“The fact that Notification No. 118/59-Cus. was not in existence at the date on which the vessel was cleared by HSL having been superseded by Notification No. 163/65-Cus. Came to light only on the submissions made by Shri Pundir. It would appear that at all times it was wrongly presumed that the earlier Notification was in existence. We do not see the revelation as bringing on record new facts. We see it as correction of the factual error, which had existed in the record at all times. We find no substance in the submissions of Shri Doiphode, that a new case is being made out by the Revenue at the present stage.
14. It has been held by the Hon'ble Supreme Court that as far as facts are concerned, the Tribunal is the final authority and the Court would go into only the questions of law at the appeal stage. Therefore, the Tribunal would first record the correct facts and then in the factual perspective would locate and apply the relevant law.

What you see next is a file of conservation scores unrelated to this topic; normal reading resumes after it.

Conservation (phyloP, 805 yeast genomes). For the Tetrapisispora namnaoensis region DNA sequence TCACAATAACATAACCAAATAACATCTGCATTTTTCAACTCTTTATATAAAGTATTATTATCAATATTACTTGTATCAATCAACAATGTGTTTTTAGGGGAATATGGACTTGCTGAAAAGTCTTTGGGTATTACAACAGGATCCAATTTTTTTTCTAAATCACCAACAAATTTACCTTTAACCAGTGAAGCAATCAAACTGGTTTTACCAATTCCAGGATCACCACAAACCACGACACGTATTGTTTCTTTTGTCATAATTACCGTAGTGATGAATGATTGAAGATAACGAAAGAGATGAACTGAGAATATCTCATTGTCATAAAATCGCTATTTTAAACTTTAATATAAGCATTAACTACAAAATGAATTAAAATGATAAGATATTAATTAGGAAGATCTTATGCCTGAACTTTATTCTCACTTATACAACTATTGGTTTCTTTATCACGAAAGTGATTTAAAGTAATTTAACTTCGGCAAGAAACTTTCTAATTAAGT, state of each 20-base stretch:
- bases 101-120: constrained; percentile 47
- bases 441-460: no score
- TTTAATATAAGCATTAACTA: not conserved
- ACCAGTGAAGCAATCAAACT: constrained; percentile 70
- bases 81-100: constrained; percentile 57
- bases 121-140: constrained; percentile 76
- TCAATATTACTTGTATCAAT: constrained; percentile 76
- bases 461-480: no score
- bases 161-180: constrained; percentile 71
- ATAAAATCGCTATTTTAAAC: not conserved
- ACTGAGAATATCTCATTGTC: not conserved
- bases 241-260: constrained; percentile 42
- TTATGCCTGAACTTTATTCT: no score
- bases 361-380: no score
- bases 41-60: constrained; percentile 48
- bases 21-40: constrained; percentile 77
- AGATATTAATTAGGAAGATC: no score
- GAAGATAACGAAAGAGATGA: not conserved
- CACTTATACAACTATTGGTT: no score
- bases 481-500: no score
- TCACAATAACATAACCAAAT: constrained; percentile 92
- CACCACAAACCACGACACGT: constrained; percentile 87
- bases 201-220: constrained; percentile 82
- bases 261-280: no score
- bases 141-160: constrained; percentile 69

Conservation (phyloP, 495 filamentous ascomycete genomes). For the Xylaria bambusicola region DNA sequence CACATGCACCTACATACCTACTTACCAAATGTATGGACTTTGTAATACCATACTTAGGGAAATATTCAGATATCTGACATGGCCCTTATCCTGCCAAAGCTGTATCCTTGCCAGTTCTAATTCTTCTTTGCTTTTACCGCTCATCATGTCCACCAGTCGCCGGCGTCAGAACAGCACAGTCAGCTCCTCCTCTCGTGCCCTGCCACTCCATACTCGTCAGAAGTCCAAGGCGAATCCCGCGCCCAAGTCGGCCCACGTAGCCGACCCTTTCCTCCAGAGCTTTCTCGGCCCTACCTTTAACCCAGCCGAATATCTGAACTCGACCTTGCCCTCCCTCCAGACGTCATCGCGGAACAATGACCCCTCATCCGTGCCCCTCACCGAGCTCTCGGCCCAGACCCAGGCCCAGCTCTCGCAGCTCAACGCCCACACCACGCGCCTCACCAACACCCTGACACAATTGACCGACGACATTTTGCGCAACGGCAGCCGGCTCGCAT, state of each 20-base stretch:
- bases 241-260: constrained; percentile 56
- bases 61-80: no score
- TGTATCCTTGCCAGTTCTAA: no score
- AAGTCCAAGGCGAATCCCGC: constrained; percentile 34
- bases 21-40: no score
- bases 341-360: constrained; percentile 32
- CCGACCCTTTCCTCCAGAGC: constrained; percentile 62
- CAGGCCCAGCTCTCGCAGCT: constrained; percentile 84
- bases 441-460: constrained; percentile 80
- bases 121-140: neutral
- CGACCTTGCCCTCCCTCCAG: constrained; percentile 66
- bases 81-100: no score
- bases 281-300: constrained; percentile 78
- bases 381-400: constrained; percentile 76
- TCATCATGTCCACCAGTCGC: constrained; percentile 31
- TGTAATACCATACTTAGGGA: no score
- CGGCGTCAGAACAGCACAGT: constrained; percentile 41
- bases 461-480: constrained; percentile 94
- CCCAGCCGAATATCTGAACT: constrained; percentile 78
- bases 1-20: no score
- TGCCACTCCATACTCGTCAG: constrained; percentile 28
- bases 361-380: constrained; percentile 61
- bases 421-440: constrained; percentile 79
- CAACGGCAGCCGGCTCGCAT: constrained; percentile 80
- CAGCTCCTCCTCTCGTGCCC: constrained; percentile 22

15. When the fact is accepted that Notification 118/59-Cus. Did not exist at the time of clearance of the vessel from the Shipyard, the persistent plea that the ship was manufactured in the warehouse and that it was manufactured in India and that it attracted excise duty alone need not be considered at all. Since on the date of such clearance, the notification in force was 113/83-Cus., the provisions thereof would apply and the duty would be payable in terms of the conditions in the said notification.
16. Since we have so held the question of the applicability of the High Court judgment in the case of Baijnath Melaram does not arise.”